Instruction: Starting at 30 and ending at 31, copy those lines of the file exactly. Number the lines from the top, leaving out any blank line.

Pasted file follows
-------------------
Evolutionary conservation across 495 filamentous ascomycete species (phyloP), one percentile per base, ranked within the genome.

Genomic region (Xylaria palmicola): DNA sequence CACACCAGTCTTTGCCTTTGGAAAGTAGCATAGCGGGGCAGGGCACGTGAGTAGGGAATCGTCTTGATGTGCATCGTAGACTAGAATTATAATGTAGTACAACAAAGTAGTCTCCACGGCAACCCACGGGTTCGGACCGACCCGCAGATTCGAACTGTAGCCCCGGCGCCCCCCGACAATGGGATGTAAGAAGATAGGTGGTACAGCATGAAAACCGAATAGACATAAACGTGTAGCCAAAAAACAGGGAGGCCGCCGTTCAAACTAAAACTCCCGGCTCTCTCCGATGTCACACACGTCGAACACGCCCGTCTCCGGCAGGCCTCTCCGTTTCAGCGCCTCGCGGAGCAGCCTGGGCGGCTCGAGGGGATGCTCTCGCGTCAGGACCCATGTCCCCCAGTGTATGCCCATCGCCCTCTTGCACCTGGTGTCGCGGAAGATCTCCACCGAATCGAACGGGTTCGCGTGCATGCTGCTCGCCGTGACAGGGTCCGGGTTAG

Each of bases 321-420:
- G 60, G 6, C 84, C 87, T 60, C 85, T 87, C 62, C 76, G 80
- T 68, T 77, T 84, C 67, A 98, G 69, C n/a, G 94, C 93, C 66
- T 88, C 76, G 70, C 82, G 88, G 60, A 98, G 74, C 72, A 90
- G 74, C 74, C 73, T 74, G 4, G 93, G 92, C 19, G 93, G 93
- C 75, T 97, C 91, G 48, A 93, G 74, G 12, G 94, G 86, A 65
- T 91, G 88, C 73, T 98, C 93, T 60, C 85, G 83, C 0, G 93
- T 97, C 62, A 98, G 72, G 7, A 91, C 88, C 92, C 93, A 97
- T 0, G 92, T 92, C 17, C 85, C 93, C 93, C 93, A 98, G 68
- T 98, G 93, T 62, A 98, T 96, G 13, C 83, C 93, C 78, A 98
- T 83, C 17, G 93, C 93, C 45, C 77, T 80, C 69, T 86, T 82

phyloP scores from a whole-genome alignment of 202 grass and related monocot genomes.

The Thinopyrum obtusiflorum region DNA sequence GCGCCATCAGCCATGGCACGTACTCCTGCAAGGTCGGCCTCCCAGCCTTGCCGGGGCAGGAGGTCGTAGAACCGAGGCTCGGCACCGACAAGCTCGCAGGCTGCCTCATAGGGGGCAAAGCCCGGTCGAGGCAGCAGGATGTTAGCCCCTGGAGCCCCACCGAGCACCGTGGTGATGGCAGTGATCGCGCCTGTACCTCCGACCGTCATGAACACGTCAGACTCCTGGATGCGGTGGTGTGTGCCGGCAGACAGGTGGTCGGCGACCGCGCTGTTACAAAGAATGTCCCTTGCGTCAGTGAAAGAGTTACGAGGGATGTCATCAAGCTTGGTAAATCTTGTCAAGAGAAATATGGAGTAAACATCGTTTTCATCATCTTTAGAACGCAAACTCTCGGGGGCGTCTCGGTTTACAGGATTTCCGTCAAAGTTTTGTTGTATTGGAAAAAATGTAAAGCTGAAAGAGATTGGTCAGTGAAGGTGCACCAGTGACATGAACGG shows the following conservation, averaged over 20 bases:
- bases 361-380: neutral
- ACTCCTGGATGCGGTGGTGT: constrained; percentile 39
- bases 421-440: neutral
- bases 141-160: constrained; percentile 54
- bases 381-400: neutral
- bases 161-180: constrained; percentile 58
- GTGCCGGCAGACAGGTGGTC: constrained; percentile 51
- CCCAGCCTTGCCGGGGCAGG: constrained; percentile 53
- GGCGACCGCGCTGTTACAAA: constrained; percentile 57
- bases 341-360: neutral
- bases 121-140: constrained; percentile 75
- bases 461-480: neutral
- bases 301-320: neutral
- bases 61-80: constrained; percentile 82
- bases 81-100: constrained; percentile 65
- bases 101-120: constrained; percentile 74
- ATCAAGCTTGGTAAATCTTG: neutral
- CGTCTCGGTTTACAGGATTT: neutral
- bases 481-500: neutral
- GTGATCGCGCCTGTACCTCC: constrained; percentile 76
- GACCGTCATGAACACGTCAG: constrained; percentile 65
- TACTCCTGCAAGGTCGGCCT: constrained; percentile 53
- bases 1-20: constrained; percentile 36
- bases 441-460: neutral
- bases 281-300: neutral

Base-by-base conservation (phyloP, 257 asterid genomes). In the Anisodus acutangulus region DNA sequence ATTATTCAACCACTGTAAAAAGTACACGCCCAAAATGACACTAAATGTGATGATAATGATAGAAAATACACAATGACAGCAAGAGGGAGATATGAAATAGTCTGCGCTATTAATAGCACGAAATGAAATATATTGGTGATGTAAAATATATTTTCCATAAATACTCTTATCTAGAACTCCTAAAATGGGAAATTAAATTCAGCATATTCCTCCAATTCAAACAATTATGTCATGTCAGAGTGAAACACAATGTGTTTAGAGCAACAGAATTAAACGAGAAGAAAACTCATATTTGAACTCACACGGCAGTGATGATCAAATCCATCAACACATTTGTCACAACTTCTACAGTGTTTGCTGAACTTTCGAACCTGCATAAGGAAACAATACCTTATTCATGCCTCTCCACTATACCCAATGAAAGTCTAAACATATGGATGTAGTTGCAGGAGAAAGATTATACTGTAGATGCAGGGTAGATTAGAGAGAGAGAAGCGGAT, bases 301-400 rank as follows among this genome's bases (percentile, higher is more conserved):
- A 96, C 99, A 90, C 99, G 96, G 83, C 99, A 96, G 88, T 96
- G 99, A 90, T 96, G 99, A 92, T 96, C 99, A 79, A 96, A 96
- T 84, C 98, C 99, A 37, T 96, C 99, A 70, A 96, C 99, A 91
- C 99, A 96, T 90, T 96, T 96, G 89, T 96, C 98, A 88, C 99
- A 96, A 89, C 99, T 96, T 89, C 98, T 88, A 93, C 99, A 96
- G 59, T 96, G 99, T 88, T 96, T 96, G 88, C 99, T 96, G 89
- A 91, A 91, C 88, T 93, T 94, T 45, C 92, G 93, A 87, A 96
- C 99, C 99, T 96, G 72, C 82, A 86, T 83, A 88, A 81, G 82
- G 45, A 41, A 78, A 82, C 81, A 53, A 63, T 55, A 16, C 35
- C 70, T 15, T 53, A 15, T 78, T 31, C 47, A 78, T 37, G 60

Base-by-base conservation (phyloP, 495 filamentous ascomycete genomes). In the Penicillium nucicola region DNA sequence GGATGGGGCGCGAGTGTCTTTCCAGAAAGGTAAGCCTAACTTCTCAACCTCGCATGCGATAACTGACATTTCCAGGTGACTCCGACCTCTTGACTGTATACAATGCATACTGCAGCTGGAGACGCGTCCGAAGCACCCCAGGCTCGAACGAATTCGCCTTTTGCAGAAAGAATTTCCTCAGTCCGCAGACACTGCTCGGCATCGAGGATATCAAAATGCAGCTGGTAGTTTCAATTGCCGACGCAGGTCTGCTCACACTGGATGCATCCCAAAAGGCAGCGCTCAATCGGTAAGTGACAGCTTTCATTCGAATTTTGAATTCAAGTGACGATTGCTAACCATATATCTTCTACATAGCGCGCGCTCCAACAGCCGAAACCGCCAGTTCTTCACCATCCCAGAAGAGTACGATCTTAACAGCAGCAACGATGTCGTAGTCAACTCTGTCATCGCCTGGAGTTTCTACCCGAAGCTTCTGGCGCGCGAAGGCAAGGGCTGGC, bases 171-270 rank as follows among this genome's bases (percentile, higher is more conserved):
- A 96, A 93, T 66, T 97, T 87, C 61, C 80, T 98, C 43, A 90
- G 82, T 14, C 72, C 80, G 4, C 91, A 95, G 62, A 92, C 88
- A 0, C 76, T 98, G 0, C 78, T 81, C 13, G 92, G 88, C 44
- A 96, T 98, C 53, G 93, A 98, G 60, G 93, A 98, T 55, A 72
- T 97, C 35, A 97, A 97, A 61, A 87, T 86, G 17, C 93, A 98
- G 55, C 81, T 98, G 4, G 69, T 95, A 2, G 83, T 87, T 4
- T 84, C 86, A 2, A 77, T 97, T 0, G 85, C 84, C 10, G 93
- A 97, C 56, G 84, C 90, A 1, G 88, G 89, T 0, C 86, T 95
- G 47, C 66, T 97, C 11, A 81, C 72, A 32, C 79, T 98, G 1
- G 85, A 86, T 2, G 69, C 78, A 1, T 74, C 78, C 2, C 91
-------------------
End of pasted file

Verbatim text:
- bases 81-100: constrained; percentile 65
- bases 101-120: constrained; percentile 74